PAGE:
Wednesday, May 22, 2013

Why is it important to follow "open standards"

An open standard is a standard that is publicly available and has various rights to use associated with it, and may also have various properties of how it was designed (e.g. open process). There is no single definition and interpretations vary with usage. --- Wikipedia

Why do I promote "open standards" in my team?

1. To avoid reinventing the wheel.

If a public solution works well enough that many people have already adopted to it, there's no reason to rebuild it.  For example, major programming languages have already implemented merge sort, or quick sort.  I would not want my developers to rewrite those sort algorithms other than during interviews.

2.  Free test coverages.
Open standards are usually used by many individuals and organization.  If I write a library function that closes file handles "silently", I have to write a lot of unit tests.  The test team will have to write a lot of functional tests.  We all have to run tests in multiple environments (linux, mac, windows, etc).  We also need to create many stress testcases to cover failures.  Apache common IO util offers this function, which has been tested and used by many developers.  I don't need to test it as much.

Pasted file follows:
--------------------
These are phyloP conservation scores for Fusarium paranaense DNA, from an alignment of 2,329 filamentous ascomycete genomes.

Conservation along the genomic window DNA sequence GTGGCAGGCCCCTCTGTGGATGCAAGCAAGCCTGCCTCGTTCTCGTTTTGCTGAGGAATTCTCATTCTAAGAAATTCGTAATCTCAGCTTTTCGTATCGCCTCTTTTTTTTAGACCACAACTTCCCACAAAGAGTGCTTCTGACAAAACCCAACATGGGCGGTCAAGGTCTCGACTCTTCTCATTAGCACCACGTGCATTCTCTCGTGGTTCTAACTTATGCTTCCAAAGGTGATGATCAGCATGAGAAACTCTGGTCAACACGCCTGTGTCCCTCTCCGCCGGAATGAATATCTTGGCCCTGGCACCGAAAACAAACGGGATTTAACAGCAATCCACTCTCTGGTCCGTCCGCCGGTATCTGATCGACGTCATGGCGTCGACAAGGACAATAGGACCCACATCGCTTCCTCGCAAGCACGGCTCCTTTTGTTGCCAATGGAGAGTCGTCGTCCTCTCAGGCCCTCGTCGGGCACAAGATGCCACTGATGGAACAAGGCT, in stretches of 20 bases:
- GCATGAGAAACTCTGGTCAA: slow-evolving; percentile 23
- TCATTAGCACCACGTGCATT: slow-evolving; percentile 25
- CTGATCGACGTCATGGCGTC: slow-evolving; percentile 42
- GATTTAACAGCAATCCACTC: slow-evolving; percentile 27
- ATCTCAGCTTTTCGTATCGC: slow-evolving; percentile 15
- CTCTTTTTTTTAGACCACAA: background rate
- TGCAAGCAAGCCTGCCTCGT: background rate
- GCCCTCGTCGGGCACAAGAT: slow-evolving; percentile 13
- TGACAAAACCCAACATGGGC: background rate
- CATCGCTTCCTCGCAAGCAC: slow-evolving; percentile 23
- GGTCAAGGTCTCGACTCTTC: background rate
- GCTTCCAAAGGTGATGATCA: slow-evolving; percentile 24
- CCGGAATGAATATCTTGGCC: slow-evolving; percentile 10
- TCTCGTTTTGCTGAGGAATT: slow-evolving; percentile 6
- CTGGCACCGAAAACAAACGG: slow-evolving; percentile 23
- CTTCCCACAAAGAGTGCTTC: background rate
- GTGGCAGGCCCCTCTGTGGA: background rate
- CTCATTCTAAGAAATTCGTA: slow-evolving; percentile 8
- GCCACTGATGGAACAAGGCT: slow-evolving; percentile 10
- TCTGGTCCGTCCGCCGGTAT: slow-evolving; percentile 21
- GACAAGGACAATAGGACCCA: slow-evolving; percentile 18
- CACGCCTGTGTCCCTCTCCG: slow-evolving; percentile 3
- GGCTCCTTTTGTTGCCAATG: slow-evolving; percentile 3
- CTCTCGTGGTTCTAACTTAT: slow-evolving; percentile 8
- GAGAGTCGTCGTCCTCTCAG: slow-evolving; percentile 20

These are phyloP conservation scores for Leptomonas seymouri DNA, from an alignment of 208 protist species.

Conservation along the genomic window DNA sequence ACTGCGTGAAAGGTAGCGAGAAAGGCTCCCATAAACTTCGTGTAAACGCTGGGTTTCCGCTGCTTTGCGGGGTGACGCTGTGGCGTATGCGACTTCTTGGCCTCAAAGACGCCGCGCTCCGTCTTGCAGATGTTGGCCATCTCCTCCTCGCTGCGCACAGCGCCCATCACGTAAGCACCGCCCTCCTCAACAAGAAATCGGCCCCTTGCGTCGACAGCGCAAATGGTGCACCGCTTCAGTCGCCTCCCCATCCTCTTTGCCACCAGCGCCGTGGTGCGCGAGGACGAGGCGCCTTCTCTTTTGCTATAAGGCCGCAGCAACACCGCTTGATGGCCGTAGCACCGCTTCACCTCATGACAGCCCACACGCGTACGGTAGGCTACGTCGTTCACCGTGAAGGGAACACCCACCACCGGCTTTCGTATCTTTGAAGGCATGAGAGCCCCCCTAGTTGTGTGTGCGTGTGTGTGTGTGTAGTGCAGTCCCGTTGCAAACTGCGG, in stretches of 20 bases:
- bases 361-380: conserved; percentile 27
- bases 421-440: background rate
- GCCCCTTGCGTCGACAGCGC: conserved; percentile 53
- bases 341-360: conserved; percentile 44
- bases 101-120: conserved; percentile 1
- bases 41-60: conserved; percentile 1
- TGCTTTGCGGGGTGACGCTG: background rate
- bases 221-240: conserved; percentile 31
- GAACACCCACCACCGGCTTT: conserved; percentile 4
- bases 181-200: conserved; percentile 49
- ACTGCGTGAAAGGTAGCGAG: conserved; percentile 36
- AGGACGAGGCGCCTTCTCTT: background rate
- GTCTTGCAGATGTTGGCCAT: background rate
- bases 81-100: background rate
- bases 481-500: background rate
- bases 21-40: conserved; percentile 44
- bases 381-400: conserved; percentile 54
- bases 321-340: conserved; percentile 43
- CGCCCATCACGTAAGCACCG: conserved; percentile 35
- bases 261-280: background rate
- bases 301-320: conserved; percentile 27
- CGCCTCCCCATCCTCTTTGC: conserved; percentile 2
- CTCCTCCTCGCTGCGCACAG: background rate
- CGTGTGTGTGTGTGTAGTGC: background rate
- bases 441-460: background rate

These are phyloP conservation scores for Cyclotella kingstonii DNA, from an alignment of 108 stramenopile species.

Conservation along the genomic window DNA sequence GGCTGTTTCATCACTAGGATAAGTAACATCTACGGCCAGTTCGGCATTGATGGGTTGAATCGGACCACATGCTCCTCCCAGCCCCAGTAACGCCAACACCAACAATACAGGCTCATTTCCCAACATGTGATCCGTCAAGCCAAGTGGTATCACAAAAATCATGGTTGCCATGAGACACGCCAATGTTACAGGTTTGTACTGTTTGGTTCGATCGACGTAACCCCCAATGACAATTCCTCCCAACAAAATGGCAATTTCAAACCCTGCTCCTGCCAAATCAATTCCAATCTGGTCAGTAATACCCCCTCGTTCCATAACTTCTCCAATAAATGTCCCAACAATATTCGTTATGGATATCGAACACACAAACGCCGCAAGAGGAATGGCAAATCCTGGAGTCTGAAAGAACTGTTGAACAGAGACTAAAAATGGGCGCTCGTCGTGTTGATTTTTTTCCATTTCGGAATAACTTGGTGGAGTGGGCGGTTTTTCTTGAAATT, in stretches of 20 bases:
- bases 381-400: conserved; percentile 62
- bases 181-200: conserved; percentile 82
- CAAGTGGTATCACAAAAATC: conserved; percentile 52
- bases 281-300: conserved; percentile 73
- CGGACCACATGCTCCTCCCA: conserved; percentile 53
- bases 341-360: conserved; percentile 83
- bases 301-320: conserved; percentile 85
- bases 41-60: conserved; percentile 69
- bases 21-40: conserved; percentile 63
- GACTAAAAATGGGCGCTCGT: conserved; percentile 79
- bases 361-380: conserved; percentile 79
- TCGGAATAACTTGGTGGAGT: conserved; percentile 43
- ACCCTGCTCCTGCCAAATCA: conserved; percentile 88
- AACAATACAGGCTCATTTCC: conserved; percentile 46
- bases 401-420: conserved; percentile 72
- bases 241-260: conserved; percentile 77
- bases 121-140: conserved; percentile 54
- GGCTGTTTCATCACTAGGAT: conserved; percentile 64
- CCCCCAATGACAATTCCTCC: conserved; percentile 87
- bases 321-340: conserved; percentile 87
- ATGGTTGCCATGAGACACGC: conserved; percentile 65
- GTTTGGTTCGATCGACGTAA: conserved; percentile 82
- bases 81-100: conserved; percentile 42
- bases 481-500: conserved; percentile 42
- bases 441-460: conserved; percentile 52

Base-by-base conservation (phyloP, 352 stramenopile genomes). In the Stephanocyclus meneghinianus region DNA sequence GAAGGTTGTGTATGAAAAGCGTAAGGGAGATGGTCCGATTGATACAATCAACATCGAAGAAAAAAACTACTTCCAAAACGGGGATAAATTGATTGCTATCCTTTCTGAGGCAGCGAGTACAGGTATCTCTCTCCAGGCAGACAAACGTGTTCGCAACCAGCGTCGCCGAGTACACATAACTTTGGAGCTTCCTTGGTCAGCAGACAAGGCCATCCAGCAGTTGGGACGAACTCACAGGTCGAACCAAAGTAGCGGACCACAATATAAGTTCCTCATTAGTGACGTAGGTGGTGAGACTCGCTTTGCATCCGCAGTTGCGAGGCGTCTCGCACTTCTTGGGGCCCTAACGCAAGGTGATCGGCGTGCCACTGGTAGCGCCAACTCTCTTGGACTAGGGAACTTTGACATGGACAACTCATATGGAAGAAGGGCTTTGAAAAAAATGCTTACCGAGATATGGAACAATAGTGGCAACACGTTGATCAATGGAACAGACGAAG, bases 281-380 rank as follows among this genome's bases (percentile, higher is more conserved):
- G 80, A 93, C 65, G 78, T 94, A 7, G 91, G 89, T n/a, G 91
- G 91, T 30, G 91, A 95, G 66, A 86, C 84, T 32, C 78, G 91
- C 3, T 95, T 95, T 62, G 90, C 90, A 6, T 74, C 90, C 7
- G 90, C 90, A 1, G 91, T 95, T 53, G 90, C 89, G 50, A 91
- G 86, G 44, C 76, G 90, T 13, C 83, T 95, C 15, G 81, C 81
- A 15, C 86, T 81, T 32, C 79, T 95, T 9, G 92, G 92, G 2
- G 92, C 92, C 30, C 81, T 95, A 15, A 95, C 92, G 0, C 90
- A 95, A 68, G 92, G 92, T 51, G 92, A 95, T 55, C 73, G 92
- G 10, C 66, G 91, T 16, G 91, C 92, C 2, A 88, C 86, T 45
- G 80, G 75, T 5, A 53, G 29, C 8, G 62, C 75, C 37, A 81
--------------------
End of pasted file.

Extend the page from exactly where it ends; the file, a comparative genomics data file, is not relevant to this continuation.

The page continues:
3. Open standards usually work well with each other.
Unlike "proprietary standard", "open standard" is meant to be shared.  Therefore, many open standards work very similarly.  Recently, one of my devs ported a traditional web services application over to a smart compute grid infrastructure.  He made less than 500 lines of code change , only because both of the original web services container and the compute grid share the same "open standard".

4. Open standards expand one's horizon.
A lot of developers who have been working with certain proprietary technologies are fairly narrow-minded.  I have seen enough .Net developers who believe that every data storage related problem should be solved by SQLServer.  And many C#-only developers do not know IoC (inverse of control).  SQL Server is a solid relational DB, and C# is a useful language.  However, there are plenty of alternative open technologies are equally good, or even better in certain cases.

5. Knowing open standards make you more marketable.
For all the reasons above, and from my previous post, everyone should learn open standards to make them more marketable.

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